On August 31, the Department of Homeland Security (DHS) announced an extension of its policies for certain I-9 requirements due to the COVID-19 pandemic. Specifically, DHS temporarily deferred the physical presence requirement of employers inspecting a remote employee’s eligibility verification form (I-9) and corresponding documentation (passport, birth certificate, etc.).
The new extension will last until December 31, 2021. Continue reading for additional information about the application of the extended DHS policy for verifying remote workers along with key reminders for employers moving forward.
Section 274A of the Immigration and Nationality Act (INA) requires employers to certify their verification of an employee’s documents that authorize them to legally work in the U.S. The employer must make this certification by reviewing the I-9 Form and accompanying documents in the presence of the employee. During the beginning of the pandemic, DHS stated it would evaluate those practices for completing I-9 Forms on a case-by-case basis because of the health and safety risks of COVID-19 from physical contact.
The DHS updated that guidance from March 20, 2020 by announcing that, effective April 1, 2021, it would limit the physical presence requirement for employment verification of employees to those who physically report to work. The latest announcement from the U.S. Immigration and Customs Enforcement (ICE) extended this rule to December 31, 2021.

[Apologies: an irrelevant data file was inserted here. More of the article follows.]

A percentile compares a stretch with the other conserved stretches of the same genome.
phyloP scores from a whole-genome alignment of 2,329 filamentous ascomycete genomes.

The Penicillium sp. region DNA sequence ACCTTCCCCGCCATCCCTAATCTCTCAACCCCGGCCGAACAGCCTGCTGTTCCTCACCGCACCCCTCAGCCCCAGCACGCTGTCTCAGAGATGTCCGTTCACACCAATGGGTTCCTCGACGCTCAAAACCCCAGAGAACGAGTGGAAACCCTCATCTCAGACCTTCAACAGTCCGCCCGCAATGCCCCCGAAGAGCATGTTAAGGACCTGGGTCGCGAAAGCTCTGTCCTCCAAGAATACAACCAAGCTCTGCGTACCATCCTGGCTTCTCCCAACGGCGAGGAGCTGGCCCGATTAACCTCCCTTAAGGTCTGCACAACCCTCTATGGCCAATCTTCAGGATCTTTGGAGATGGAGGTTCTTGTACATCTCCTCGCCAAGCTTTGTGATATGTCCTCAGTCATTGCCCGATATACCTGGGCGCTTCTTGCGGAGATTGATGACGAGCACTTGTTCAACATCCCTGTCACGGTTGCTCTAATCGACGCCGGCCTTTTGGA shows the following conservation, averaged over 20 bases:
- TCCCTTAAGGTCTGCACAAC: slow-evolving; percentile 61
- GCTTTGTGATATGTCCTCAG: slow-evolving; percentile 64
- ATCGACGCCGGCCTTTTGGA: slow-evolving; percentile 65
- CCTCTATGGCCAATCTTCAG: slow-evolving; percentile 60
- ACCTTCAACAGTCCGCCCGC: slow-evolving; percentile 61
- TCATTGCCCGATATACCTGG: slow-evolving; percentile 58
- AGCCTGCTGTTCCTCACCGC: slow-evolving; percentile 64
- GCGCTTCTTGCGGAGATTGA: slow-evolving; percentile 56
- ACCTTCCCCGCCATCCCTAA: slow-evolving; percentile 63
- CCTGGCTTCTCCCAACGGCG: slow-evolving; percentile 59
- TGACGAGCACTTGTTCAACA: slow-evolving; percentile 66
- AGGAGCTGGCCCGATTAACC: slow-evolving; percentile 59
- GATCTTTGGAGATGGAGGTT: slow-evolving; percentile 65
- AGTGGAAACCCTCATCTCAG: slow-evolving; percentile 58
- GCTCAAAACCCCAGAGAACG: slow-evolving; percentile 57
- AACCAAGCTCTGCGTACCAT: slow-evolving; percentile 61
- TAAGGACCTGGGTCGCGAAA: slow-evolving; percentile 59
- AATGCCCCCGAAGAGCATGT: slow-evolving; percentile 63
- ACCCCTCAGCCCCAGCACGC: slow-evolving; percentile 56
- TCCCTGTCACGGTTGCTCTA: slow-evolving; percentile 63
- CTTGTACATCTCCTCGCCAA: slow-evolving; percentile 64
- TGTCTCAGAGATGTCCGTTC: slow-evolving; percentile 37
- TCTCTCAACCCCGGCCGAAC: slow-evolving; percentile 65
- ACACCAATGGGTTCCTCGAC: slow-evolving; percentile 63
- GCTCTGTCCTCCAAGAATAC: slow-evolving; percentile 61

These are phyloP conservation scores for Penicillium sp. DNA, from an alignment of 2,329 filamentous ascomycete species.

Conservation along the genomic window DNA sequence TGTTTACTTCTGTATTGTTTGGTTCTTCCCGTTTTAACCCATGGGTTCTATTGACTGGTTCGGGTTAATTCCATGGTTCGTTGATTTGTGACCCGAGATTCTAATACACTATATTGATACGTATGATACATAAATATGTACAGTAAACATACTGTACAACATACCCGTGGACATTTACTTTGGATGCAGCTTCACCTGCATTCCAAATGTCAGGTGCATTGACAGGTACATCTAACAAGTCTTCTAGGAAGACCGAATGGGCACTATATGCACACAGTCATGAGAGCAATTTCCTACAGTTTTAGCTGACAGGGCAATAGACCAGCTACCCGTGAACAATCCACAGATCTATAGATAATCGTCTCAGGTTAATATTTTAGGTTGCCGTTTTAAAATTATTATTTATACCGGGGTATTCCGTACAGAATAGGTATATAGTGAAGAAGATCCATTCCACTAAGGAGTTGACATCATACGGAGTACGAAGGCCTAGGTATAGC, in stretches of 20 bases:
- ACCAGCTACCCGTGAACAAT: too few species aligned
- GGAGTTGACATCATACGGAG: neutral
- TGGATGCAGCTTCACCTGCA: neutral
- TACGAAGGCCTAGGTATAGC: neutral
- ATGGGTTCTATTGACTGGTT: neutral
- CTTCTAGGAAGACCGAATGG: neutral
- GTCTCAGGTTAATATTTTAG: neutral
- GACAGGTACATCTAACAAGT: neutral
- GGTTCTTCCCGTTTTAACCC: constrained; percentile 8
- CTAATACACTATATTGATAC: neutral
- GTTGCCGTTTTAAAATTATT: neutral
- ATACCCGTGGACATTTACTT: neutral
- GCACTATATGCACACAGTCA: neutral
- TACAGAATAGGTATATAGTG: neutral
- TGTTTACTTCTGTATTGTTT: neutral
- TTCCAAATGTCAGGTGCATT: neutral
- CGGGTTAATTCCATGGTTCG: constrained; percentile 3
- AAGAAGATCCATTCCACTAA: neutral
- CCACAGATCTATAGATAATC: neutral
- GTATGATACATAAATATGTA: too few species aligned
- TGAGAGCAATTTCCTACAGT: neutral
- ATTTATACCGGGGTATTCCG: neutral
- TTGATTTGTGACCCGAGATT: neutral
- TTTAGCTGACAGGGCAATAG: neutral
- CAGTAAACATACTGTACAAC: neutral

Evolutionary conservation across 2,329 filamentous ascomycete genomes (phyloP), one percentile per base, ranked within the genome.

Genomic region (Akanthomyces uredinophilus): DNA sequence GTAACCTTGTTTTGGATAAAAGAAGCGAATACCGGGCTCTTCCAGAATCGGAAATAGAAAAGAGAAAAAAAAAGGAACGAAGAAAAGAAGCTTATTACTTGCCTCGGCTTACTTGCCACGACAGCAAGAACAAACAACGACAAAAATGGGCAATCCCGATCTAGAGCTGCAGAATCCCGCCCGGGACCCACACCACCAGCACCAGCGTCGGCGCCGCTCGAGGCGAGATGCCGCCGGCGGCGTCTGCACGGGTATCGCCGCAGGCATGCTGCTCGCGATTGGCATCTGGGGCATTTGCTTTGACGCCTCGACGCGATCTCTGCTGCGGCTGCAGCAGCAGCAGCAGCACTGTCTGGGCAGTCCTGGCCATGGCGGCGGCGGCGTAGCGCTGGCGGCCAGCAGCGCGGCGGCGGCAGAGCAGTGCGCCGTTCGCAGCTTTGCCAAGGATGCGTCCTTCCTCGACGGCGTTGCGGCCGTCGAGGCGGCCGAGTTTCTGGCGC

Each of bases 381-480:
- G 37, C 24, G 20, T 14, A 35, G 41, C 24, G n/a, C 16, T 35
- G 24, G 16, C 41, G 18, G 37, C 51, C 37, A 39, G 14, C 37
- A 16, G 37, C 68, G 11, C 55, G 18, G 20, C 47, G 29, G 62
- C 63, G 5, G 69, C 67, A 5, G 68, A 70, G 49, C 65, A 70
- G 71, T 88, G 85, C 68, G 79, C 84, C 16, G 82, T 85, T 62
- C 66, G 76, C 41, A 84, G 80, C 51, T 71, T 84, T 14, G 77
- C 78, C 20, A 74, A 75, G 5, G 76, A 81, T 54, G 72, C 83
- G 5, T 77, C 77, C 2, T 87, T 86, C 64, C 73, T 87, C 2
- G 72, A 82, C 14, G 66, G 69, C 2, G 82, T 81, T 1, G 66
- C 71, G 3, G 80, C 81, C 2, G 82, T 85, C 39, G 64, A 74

The flexibility with completing the I-9 Form only applies to employees who are exclusively remote. If the employee ever physically reports to work, the employer should complete the I-9 requirements. Assuming workers are exclusively remote, the employer should still review and retain copies of the Section 2 documents remotely within 3 business days.
Employers should be mindful of additional steps for complying with the flexible certification of I-9 Forms and Section 2 documents of remote workers. The ICE website further explains that employers should do the following:
Nothing in the guidance from DHS and ICE prohibits an employer from having an employee report in person to fulfill the original requirements under Section 2 of the I-9 Form. Rather, the leniency from DHS and ICE is meant to balance the interests of employers who hire remote workers during the pandemic and the need for compliance with INA. Employers should continue to monitor updates from DHS and ICE for new information about when the I-9 flexibilities will end and regular operations of the agencies will resume.
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